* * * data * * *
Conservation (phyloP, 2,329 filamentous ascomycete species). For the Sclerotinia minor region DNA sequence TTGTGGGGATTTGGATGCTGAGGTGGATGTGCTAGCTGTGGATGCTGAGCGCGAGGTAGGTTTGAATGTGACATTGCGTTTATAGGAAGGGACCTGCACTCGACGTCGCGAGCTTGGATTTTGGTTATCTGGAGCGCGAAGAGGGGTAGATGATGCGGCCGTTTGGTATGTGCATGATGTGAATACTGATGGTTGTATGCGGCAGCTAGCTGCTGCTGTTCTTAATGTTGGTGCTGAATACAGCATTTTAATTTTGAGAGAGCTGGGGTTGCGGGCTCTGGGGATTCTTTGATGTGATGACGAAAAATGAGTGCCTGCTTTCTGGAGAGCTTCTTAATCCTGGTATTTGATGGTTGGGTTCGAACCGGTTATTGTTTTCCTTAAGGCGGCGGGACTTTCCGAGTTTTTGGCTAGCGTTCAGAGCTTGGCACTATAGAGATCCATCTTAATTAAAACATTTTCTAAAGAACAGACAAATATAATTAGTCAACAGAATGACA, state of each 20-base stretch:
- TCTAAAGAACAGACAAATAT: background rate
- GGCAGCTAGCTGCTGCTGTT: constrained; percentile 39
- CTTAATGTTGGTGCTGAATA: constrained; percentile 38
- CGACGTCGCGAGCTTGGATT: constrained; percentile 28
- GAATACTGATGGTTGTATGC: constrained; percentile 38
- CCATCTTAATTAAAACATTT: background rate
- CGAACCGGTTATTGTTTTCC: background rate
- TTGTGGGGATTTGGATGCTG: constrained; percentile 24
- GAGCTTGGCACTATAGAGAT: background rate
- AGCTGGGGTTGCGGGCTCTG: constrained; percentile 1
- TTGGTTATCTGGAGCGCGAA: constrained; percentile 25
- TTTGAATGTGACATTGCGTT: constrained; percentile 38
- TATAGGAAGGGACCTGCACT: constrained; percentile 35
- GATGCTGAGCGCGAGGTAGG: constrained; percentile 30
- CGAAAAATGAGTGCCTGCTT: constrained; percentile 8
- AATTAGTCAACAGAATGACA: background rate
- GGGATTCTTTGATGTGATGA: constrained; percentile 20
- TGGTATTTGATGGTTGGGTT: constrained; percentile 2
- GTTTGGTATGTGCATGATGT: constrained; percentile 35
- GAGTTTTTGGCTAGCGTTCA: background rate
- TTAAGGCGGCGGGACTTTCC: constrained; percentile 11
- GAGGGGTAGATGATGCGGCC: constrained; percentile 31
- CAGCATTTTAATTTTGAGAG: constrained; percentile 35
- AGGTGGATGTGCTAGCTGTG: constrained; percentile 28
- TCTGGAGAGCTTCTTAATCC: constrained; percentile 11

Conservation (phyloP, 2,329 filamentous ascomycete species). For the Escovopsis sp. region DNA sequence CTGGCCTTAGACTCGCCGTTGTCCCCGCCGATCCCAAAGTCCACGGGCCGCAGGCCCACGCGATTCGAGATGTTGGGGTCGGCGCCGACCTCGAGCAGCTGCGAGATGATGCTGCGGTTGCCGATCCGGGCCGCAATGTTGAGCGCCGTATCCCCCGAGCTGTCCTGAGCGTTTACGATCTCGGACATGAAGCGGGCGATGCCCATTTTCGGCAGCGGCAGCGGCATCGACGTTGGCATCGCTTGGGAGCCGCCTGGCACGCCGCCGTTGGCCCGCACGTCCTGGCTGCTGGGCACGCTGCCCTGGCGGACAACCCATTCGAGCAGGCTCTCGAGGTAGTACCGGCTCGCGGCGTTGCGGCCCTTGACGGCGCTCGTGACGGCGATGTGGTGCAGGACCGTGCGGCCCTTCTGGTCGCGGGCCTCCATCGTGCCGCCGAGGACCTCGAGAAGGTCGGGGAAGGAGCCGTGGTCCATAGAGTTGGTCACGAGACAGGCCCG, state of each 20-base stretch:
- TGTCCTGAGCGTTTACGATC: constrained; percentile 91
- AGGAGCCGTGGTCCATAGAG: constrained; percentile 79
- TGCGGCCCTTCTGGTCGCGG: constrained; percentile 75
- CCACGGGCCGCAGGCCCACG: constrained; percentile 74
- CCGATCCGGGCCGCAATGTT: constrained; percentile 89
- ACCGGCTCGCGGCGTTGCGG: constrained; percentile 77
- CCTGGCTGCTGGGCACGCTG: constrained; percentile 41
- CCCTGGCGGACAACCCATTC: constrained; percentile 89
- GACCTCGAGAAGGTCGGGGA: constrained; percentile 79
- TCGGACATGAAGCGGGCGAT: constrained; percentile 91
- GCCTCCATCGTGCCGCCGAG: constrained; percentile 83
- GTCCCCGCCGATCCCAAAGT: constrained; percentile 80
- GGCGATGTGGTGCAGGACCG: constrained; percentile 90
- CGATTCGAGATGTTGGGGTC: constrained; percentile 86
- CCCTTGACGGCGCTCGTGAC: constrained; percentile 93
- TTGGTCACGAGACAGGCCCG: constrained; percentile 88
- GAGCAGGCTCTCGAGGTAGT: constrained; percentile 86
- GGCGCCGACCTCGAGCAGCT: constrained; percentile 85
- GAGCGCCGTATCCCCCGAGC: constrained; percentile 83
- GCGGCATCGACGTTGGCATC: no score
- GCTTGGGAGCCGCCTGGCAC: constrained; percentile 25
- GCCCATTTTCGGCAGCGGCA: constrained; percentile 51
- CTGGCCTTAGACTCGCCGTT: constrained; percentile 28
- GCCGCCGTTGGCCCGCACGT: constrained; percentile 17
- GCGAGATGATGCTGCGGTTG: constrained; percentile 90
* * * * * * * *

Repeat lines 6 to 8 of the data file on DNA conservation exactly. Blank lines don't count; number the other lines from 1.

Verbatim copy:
- GAATACTGATGGTTGTATGC: constrained; percentile 38
- CCATCTTAATTAAAACATTT: background rate
- CGAACCGGTTATTGTTTTCC: background rate